The No Feedback Cycle
One of these offers were for RapidAPI, where I joined in as a group leader and headed the Monetization team as well. RapidAPI had two platforms. One was the publicly available SaaS platform. The other was for enterprises in private tenancies, an instance of the platform was set up for each enterprise customer independently. Features that were coded for the SaaS had taken 3-6 months to reach the enterprise instances. It’s an old practice but a common and needed one.
One of the major projects the team was working on is bringing monetization as-is to enterprises. To allow them to charge others for their API usage as part of the Public API Economy. To do so, we had to start decoupling ourselves from several 3rd party vendors. Stripe was the major one. It required some heavy refactoring to the monetization service, adding several APIs and introducing an entirely new event scheduling mechanism.
It was not an easy task at all. It was a 2 month effort of about 2.5 people to get it done. In a perfect world it would have taken less, but we were working with some very old Monoliths. In total, from time of design to delivery it was about 4 months. And then another 3 months for it to be delivered to the first excited customer. And then nothing happened. We joked around saying “we know nobody uses it because no one complained it isn’t working”. It turns out there was some truth to it.
At the sales pitch, the sales team is demoing the platform’s features on a dedicated enterprise instance. As it never has all the features, they also demo glimpses of features available only on the SaaS platform. And once a prospective customer says “I want this”, we start moving the feature as-is. It was hopeful that by the time we finished moving it, the prospective customer would already have signed the contract and get what was promised during the sales pitch. That is the outcome of Sales Driven Development.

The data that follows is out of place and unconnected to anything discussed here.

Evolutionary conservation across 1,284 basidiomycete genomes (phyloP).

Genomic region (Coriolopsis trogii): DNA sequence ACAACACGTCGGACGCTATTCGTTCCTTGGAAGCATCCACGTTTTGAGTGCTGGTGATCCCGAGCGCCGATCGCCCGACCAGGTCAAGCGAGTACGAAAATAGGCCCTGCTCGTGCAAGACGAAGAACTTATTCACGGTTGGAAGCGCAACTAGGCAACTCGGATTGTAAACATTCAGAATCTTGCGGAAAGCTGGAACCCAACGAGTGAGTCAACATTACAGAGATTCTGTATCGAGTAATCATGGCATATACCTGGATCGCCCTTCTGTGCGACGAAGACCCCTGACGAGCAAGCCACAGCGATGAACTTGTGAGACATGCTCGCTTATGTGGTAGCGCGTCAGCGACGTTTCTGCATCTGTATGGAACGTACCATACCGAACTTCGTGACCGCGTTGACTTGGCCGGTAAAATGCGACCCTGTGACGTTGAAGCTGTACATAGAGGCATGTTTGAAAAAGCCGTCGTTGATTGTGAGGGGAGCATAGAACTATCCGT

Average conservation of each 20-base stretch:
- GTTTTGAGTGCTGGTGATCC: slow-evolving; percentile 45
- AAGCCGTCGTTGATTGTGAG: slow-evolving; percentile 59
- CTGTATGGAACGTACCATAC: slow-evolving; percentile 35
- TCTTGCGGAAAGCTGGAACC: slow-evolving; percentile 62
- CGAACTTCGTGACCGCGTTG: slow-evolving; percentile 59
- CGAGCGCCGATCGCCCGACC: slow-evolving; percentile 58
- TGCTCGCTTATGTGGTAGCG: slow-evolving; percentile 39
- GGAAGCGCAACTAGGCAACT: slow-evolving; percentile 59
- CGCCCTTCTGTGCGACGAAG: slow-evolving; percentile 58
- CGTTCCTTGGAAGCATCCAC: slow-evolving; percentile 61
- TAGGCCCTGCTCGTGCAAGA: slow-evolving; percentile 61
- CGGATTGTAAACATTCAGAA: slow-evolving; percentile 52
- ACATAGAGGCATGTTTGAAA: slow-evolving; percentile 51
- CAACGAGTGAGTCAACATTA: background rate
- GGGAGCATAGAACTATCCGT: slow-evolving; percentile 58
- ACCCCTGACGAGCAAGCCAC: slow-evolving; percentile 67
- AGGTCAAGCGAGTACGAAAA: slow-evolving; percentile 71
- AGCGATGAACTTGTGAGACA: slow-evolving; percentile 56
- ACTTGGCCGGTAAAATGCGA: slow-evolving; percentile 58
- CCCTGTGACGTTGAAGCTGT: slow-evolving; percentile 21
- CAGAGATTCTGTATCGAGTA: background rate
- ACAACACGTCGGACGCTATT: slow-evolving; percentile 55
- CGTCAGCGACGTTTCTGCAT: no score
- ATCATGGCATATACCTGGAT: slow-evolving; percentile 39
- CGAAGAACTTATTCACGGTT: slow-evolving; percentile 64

So it’s about 6 months from the sales pitch, until a customer first tries the monetization feature, tests it and integrates with it. Meaning only 6 months after we got the work done, we got the first Feedback. And it was bad. Turns out it is 95% worthless to the customer. Because monetization for enterprises is a whole other matter than for the Public API Economy. That was the result of a process that had no Feedback at all during the entirety of it.
There was no internal Feedback between engineering and product, and no external ones between the company and its customers. In this series we’ll be exploring them both. I guess we only told ourselves that we were Agile. The reality was of private tenancies for enterprises causing a 6 months fruition/delivery process. That is not Agile, that is a waterfall. Agile without Feedback is a waterfall.
I had to face the team. There is no good way to say “remember all the good work you did 3 months ago? All those long hours and that one weekend spent where you had to resolve this critical bug before delivery? It was for nothing. I’m sorry we went down the wrong rabbit hole”. There are some damages I just wasn’t able to fix, but it could have been worse. We could have gone further down. There were more tasks in the backlog that we actively withheld, because we were waiting for proper Feedback before getting them done. No more gut feeling driven development, which not coincidentally is the title of the next chapter.